Matt, his sister Frankie, and Anna have been best friends all of their lives. They live next door to each other in upstate New York and tell each other everything…well, almost. Anna has never admitted out loud that she is in love with Matt. On her fifteenth birthday, Anna discovers that Matt is in love with her as well and wants to begin a romantic relationship with her. The only problem is how to tell Frankie. Before this question can be answered, Matt dies and leaves a huge hole in all of their lives.
The year after Matt’s death has been fraught with grief—Frankie’s parents become absent from her life while coming to terms with the loss of their son, Frankie acts out in shocking ways in an attempt to get her parents attention, and Anna is trying to hold everyone together while silently suffering her own grief over the death of the boy who was but was not her boyfriend. In an attempt to get back to “normal”, Frankie’s parents plan a trip to their favorite family vacation spot on the West Coast and insist that Anna accompany them. Frankie comes up with the perfect plan to combat their grief—meet twenty new boys while vacationing in California. Anna reluctantly goes along with the plan while attempting to remain the voice of reason to her self-destructive friend. The plan to have the “Best Summer Ever” brings boys, lying, surfing, lying, parties, and more lying. Will the girls overcome their grief or destroy their friendship?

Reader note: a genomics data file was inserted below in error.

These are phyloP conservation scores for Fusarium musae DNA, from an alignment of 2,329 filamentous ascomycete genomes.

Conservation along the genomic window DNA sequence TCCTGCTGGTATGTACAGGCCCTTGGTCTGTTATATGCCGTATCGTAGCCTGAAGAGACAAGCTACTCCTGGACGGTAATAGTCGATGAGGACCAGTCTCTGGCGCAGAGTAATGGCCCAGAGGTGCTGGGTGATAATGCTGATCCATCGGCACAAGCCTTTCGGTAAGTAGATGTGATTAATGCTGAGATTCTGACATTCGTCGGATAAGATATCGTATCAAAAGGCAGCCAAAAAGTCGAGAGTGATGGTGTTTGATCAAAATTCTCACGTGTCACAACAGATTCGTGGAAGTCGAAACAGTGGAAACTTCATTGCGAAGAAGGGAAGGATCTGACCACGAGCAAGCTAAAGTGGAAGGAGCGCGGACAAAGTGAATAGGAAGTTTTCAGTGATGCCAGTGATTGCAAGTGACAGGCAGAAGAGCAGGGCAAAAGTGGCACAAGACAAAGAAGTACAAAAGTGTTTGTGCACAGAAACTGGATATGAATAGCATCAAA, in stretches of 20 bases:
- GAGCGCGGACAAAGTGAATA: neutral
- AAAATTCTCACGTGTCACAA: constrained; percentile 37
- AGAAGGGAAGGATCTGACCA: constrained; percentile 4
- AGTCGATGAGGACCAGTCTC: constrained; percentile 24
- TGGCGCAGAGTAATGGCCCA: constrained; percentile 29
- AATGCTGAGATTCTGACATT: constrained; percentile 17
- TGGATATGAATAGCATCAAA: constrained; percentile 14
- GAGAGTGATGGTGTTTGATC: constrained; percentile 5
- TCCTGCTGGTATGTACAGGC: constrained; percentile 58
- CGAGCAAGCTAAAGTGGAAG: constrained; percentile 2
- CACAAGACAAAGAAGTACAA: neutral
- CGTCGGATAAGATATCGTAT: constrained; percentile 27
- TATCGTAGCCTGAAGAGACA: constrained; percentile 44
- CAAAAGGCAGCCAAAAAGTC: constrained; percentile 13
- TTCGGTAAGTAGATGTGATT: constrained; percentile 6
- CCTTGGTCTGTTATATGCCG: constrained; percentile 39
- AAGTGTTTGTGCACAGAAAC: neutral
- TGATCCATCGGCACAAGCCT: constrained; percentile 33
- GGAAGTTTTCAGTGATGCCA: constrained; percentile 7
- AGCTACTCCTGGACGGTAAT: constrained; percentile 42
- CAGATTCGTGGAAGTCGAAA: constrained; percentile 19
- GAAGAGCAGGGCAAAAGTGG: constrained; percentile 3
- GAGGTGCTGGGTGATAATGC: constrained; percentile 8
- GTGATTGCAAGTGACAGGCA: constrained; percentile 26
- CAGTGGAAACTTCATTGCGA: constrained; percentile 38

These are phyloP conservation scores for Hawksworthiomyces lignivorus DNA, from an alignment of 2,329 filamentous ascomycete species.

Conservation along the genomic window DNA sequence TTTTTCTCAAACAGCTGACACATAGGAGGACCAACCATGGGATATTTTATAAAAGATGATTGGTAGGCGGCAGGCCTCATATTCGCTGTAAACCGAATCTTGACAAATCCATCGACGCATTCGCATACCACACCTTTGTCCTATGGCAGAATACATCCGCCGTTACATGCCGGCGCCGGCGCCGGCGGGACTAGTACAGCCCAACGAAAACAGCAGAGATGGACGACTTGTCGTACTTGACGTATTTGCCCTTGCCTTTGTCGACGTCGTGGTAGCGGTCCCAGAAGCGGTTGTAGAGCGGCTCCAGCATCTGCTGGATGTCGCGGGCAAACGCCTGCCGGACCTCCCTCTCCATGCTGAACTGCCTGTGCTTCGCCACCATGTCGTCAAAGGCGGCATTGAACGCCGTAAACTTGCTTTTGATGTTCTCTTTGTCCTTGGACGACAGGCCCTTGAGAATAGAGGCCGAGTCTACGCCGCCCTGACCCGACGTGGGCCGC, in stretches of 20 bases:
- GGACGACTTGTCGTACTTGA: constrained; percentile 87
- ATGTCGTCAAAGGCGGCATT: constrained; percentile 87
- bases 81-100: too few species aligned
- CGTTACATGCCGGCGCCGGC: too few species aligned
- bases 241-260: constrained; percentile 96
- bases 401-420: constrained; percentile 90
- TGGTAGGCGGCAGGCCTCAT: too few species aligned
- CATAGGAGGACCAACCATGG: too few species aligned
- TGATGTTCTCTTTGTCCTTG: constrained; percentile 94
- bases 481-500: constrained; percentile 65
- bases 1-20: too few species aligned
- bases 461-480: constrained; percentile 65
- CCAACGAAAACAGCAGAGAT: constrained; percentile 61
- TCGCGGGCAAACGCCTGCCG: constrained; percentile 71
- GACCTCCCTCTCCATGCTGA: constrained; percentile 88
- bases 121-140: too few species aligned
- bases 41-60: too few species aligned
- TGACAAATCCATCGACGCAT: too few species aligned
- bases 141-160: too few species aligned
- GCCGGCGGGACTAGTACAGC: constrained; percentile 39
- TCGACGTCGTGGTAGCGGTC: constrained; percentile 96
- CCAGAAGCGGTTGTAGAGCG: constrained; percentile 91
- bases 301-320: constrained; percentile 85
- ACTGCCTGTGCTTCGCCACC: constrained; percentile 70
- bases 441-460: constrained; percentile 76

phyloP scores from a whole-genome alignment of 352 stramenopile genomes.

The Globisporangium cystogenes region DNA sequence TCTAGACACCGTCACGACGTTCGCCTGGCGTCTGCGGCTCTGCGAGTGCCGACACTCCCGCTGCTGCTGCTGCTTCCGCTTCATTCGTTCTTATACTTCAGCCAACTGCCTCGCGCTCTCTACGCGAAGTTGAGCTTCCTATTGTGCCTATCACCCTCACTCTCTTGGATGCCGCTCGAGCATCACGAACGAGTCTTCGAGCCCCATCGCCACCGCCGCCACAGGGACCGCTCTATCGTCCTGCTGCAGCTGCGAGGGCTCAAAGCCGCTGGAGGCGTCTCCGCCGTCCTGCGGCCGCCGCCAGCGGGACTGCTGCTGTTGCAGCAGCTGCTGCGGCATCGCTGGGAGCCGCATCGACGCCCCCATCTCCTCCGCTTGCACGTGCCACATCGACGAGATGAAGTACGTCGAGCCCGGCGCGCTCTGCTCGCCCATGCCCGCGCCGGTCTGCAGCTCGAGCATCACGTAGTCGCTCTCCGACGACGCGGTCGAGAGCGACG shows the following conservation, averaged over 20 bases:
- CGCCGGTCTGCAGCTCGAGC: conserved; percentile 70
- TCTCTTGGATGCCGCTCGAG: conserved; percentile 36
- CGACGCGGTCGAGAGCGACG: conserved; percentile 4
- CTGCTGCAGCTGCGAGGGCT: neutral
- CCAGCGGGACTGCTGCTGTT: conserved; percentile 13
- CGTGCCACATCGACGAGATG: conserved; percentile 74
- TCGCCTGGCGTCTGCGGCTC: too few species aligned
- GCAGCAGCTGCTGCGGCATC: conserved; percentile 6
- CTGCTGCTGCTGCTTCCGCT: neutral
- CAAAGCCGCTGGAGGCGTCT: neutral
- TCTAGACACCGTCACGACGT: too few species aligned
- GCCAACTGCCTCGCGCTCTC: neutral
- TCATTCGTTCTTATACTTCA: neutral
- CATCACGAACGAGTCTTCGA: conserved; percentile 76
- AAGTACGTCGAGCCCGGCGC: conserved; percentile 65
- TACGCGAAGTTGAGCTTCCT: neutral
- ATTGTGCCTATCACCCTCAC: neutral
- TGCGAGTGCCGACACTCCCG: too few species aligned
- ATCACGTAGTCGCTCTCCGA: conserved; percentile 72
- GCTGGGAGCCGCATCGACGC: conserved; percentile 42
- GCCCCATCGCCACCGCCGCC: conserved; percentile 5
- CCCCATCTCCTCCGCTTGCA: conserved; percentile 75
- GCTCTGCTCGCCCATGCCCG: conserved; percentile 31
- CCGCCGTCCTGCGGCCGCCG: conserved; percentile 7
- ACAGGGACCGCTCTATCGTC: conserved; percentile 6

Twenty Boy Summer is so much deeper and thought provoking than its catchy and cute title lets on. I really enjoyed this book and found it an extremely realistic and heart felt story of families and grief. The reason I chose to read this book is much deeper than its title, as well. I chose it because Twenty Boy Summer has been challenged. An attempt to have the book removed from the curriculum and libraries in the Republic, Missouri school system happened in September 2010 NOT thirty years ago and reminds us that attempts at censorship are alive and well in modern society. Each year, the American Library Association celebrates Banned Books Week in an attempt to bring the topic of censorship and intellectual freedom to the forefront. So check out the Banned Book Lists compiled by ALA—you just might be surprised at some of the titles that have sparked controversy.
Review by Angela J.